Eleanor Minnesota

Quality Education For Lower Income Students

Lower income students are being educated in schools with poor conditions and it has a terrible effect on their learning.

Dear Future President,

I'm writing this letter to call to attention the issue of quality education for lower income students. I would like to outline a few reasons as to why this is an issue of concern that should be addressed.

I don't often think about the education quality of others because I'm always thinking about my own, but as soon as I started researching, I realized how big of a problem it actually is. Low-income students fail to graduate at five times the rate of middle-income families and six times that of higher-income youth, according to a recent study by the National Center for Education Statistics (NCES). Low income students all deserve to graduate, but it's only possible with a quality education. They are often sent to schools that are in poor condition which has a terrible effect on their learning.

Michelle Lenczuk is an elementary school teacher in Little Fort, Illinois. She pays for fans along with all of the other teachers because the school can't afford air conditioning. She says, "sometimes it's hard to function really well and to be engaged in a lesson, so I can only imagine what the kids are going through, when it's really hot". She also says "if we don't have the resources here, we're not letting our kids achieve to their fullest potential". It must be very difficult for the teachers to see their kids in a bad environment each day. According to dosomething.org, 97% of low-income students rely on school for internet access, but 40 million students do not have high-speed Internet in school.The government needs to make sure that each school has paper, books, computers, educated teachers, healthy lunches, etc... Schools should also have enough space for everyone and be in healthy shape. If each school in the United States met these requirements, then the students success level would increase drastically.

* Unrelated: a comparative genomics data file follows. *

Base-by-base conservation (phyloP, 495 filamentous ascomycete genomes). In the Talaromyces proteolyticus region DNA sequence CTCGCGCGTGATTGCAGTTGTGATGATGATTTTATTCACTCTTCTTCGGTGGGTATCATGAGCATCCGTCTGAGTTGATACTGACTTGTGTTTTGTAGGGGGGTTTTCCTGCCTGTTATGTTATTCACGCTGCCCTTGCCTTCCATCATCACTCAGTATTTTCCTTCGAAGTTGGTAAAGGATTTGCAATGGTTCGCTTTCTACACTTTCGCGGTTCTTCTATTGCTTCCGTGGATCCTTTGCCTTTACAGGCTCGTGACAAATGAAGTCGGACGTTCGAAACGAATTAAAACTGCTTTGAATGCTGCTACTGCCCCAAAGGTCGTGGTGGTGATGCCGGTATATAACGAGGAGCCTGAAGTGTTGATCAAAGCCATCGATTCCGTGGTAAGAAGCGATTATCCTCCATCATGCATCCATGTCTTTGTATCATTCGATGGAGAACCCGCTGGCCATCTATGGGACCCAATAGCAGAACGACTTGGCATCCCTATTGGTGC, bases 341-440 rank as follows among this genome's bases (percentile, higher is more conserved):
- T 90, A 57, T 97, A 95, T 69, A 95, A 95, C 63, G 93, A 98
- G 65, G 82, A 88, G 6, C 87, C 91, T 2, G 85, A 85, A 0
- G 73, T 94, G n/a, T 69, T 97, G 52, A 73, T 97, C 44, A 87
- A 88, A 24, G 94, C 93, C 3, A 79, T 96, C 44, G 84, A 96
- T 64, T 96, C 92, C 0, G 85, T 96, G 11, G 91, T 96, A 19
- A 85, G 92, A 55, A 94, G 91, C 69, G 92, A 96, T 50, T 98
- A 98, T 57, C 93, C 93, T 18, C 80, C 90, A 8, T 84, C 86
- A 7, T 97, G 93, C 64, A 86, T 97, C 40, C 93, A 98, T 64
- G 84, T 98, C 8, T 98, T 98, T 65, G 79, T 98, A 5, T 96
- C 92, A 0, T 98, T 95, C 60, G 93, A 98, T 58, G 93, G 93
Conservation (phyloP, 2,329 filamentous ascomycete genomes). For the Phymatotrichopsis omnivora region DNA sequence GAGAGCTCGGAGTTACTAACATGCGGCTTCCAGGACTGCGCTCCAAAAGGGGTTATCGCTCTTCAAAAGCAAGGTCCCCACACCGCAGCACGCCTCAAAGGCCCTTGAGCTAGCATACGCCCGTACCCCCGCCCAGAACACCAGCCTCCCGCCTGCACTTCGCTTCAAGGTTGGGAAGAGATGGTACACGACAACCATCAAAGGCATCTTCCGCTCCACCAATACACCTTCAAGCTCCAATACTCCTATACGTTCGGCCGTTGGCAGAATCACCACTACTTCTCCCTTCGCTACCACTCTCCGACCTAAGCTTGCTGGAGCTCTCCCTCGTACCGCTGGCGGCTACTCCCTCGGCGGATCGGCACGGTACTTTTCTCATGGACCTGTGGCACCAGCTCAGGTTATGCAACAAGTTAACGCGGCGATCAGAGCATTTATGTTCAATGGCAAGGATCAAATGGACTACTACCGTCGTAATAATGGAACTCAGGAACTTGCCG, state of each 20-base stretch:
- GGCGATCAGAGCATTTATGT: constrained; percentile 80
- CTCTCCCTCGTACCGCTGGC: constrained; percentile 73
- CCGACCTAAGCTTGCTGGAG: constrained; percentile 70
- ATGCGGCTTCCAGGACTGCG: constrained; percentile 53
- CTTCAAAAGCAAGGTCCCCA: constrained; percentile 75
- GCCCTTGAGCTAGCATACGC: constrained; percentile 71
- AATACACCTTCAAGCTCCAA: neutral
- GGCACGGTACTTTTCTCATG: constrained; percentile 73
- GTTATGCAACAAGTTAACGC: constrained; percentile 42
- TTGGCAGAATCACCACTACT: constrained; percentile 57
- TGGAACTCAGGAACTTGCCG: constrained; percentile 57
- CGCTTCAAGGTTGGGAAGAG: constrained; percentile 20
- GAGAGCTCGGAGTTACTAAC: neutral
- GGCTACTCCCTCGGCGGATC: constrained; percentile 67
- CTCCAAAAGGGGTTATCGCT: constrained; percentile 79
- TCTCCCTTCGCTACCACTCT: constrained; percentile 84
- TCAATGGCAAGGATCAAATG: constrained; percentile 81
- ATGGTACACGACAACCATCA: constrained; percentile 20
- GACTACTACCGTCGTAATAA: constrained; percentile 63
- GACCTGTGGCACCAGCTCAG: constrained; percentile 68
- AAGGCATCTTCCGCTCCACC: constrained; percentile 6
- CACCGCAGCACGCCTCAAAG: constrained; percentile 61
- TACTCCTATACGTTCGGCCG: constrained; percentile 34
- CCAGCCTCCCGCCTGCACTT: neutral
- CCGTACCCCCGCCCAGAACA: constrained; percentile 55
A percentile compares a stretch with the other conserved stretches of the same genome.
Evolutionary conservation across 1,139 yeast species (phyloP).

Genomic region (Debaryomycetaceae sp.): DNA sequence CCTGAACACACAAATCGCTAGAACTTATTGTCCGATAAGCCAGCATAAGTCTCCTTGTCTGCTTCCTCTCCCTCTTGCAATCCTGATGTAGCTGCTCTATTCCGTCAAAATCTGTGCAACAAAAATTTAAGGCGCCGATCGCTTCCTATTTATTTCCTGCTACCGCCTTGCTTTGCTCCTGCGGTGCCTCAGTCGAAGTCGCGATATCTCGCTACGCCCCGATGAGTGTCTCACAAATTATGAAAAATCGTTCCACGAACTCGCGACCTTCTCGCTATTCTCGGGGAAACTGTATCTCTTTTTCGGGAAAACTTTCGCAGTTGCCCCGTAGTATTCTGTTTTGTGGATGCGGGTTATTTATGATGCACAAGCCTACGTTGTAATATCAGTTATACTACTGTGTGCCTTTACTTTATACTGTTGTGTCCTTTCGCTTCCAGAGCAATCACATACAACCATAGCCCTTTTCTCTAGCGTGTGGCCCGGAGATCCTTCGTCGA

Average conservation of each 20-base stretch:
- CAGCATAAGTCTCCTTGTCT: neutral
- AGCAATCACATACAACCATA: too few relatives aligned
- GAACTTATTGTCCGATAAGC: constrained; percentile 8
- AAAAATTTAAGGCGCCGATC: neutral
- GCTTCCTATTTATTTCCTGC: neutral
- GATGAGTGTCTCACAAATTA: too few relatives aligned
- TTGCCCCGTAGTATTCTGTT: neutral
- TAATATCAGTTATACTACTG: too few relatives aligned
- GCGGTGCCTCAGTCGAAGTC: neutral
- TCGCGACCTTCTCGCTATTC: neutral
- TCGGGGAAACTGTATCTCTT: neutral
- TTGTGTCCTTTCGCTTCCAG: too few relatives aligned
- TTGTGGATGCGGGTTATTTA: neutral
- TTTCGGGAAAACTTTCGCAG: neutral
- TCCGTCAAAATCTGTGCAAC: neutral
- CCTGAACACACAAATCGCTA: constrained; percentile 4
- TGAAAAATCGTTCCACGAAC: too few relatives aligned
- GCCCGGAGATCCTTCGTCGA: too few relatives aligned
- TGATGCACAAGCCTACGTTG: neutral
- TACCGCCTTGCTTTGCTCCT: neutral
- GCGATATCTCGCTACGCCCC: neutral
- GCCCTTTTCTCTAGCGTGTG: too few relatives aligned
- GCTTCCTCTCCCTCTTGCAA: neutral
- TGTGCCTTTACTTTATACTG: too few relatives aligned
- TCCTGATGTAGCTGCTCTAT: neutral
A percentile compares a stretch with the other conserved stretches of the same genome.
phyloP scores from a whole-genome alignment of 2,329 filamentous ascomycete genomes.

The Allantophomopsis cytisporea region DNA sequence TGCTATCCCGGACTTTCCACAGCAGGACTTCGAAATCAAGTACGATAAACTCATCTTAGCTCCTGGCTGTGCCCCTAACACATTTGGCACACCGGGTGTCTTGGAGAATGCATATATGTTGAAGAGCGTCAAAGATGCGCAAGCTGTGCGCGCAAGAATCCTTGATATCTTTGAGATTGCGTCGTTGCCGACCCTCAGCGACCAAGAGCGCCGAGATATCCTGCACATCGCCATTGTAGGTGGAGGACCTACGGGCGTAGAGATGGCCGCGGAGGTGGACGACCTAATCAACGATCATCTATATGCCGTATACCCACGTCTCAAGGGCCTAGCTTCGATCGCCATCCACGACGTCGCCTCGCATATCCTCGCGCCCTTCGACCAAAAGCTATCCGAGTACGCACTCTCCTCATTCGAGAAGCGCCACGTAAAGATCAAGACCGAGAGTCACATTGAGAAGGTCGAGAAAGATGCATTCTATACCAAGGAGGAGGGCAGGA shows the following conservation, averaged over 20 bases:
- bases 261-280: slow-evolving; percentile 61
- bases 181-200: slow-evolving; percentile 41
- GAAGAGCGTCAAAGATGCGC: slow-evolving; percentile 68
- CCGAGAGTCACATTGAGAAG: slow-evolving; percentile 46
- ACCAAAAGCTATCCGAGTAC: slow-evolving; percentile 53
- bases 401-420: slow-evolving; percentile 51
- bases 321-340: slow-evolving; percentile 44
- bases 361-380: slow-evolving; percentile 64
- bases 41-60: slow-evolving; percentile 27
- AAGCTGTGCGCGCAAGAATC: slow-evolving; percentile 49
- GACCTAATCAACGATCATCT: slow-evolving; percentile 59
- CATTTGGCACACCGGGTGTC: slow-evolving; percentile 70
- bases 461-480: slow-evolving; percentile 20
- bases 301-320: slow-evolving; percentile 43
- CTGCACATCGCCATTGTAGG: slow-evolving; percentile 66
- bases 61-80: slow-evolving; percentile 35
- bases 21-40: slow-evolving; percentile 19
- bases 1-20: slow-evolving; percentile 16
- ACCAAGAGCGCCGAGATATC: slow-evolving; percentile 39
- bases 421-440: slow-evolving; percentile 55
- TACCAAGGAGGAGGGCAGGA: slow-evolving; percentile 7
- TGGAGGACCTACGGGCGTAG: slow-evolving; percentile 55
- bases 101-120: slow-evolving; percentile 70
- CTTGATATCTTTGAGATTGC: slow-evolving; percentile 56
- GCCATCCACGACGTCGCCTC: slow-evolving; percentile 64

I would never want to see my children learning in poor conditions without the tools they need to succeed at their highest potential. I urge you to consider the points I have made when you address education reform in your presidency.

Sincerely, Eleanor  (a high school student in Minnesota)